October 31, 2011

Stat of the Week Competition: October 29-November 4 2011

Each week, we would like to invite readers of Stats Chat to submit nominations for our Stat of the Week competition and be in with the chance to win an iTunes voucher.

Here’s how it works:

  • Anyone may add a comment on this post to nominate their Stat of the Week candidate before midday Friday November 4 2011.
  • Statistics can be bad, exemplary or fascinating.
  • The statistic must be in the NZ media during the period of October 29-November 4 2011 inclusive.
  • Quote the statistic, when and where it was published and tell us why it should be our Stat of the Week.

Next Monday at midday we’ll announce the winner of this week’s Stat of the Week competition, and start a new one.

The fine print:

  • Judging will be conducted by the blog moderator in liaison with staff at the Department of Statistics, The University of Auckland.
  • The judges’ decision will be final.
  • The judges can decide not to award a prize if they do not believe a suitable statistic has been posted in the preceeding week.
  • Only the first nomination of any individual example of a statistic used in the NZ media will qualify for the competition.
  • Employees (other than student employees) of the Statistics department at the University of Auckland are not eligible to win.
  • The person posting the winning entry will receive a $20 iTunes voucher.
  • The blog moderator will contact the winner via their notified email address and advise the details of the $20 iTunes voucher to that same email address.
  • The competition will commence Monday 8 August 2011 and continue until cancellation is notified on the blog.

Nominations

  • avatar

    Statistic: Tomorrow is expected to be the day the world population hits 7 billion – and it’s likely to be a Kiwi because we are first on the dateline.
    Source: Herald on Sunday
    Date: 30 October 2011

    I found the Herald’s logic quite amusing.

    On the same page in the Herald is this big story:

    “A Queenstown man has been arrested for assault after a fight broke out after he farted in bed and his wife sprayed him with air freshener.”

    Slow news day I guess.

    2 years ago

  • avatar

    Statistic: Just over 36 per cent of respondents thought the response was unsatisfactory – a view backed by opposition parties who say the container ship’s grounding on October 5 and subsequent oil spill had been politically damaging for the Government.
    Source: NZ Herald
    Date: October 31, 2011

    Amazing they cam to that conclusion when elsewhere int eh article it says:
    “At the other end of the scale, 11 per cent thought the response was “very good” and 50.3 per cent thought it adequate.”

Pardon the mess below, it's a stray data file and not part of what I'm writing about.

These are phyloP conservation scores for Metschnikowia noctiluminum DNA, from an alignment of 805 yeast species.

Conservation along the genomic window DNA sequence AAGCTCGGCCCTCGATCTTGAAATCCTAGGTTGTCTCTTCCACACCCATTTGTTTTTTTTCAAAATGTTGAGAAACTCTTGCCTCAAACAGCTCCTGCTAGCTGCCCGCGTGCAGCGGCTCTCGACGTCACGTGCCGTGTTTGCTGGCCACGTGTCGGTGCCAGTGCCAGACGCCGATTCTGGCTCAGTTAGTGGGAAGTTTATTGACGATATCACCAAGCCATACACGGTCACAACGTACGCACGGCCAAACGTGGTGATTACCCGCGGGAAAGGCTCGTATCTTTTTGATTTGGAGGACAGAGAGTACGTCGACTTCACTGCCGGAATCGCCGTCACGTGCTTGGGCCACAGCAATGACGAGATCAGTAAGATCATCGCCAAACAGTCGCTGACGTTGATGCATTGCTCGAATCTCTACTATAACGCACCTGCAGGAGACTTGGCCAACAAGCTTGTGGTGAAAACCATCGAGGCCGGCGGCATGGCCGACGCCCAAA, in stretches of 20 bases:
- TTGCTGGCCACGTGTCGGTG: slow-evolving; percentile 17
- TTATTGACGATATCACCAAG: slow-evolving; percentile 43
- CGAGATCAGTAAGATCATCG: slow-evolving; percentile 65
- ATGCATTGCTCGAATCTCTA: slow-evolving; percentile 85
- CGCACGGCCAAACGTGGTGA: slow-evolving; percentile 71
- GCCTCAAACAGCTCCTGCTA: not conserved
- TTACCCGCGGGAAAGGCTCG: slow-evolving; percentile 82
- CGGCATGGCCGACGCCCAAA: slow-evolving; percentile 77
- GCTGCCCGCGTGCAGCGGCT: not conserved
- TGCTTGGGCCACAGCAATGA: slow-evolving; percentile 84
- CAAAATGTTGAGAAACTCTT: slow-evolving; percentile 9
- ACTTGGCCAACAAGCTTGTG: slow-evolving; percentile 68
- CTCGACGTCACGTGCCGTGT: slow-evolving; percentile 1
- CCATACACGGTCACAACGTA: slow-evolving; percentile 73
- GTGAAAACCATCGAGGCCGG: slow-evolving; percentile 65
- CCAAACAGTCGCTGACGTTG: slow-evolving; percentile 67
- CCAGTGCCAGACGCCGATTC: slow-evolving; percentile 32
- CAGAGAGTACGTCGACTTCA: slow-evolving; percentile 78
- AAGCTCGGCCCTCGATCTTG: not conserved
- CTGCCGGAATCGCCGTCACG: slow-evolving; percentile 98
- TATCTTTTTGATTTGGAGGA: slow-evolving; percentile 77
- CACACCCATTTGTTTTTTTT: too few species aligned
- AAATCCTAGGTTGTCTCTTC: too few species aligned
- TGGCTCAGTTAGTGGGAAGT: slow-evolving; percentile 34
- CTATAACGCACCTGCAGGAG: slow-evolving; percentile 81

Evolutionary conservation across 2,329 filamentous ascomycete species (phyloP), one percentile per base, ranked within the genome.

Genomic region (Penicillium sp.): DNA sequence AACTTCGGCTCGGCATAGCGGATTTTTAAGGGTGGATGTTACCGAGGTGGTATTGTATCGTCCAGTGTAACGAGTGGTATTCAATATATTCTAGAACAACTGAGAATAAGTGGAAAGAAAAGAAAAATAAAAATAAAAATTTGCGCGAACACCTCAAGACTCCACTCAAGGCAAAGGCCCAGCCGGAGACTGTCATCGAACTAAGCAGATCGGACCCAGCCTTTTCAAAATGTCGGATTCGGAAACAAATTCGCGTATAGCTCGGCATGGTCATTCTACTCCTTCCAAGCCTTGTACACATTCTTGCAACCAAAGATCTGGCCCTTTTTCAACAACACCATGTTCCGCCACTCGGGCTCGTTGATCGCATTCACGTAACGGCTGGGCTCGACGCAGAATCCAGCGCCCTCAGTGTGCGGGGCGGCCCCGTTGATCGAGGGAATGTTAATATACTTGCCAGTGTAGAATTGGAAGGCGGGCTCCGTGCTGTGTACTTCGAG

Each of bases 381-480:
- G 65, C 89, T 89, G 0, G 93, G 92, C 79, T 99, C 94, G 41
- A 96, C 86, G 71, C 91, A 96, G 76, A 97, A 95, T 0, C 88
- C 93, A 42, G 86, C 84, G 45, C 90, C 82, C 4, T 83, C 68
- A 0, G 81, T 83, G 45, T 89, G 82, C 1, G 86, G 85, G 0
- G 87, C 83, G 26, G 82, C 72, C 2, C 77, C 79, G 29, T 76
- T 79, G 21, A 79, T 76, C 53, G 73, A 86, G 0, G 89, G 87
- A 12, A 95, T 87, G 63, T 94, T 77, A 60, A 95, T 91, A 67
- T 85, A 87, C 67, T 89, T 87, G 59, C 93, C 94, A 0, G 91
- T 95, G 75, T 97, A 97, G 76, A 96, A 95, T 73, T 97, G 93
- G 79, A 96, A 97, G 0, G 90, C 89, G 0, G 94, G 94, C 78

So they focus on the 36% when 61.3% was the combined total of opposing views and the bare majority still said the response was adequate.

    2 years ago

  • avatar
    Matt

    Statistic: “Sixty-one percent of people said Key impressed them the most in the debate in a text poll, compared to 39% for Goff”
    Source: http://tvnz.co.nz/politics-news/goff-and-key-clash-in-opening-debate-4492905
    Date: 31st October, 2011

    This is a useless statistic as the cost of the messages was a silly 75c each. Furthermore the nature of submissions (text message) mean that many elderly (in particular) are unlikely to participate. A poor representation even of those actually watching the debate, I suspect.

    2 years ago

  • avatar

    Statistic: Early results in a poll suggest Labour’s Phil Goff won the debate with Prime Minister John Key last night.
    Mr Goff is 7.4 percent ahead of Mr Key in the RadioLIVE-HorizonPoll, which is ongoing.
    So far 227 people have been asked, and the survey is still underway.
    Mr Goff scored 39.1 percent to Mr Key’s 31.7 percent.
    Source: 3 News
    Date: 1 November 2011

    My alltime favourite the Horison Poll that is actually a self selecting web survey.

    Tv3/Radio Live though say this is more accurate than:

    “A One News text poll giving the debate to Mr Key 61-39 has been widely discredited, since it cost 75c to vote.”

    Both are self selecting and no more relevant than each other.

    2 years ago

  • avatar

    Statistic: Fairfax Research 3D poll graph (linked)
    Source: The Press (hard copy) pA5, 2 Nov 2011
    Date: 2 November 2011

    A classic example of 3D misrepresentation. The height of each column represents the % vote, but the depth adds a disproportional volume. The graphic is also unclear about where the ‘undecided’ group is included. Should it be on the axis alongside the party groups if the party % value was calculated after excluding ‘undecided’? And finally, I’m no Anderton fanboy, but why were the Progressives denied a spot on the graph?

    2 years ago

  • avatar

    Statistic: Labour slips further in latest poll
    Source: New Zealand Herald
    Date: 3 November 2011

    If the margin of error for a poll is 3.6% and if two consecutive polls are independent (i.e. they interview a different group of people each time – which is the case for Digipoll) then a little know fact is that the margin of error for the difference between two polls is 3.6% times the square root of two, i.e. 5.1%.

    So the “slip” of 1.2% is 1.2/5.1 = 0.23 or about a quarter of the margin of error. In other words, statistically bugger all. Could just be chance.

    Another example of a headline from nothing (and a good chance for me to point out the square root of two rule).

    2 years ago

Nominate your Stat of the Week

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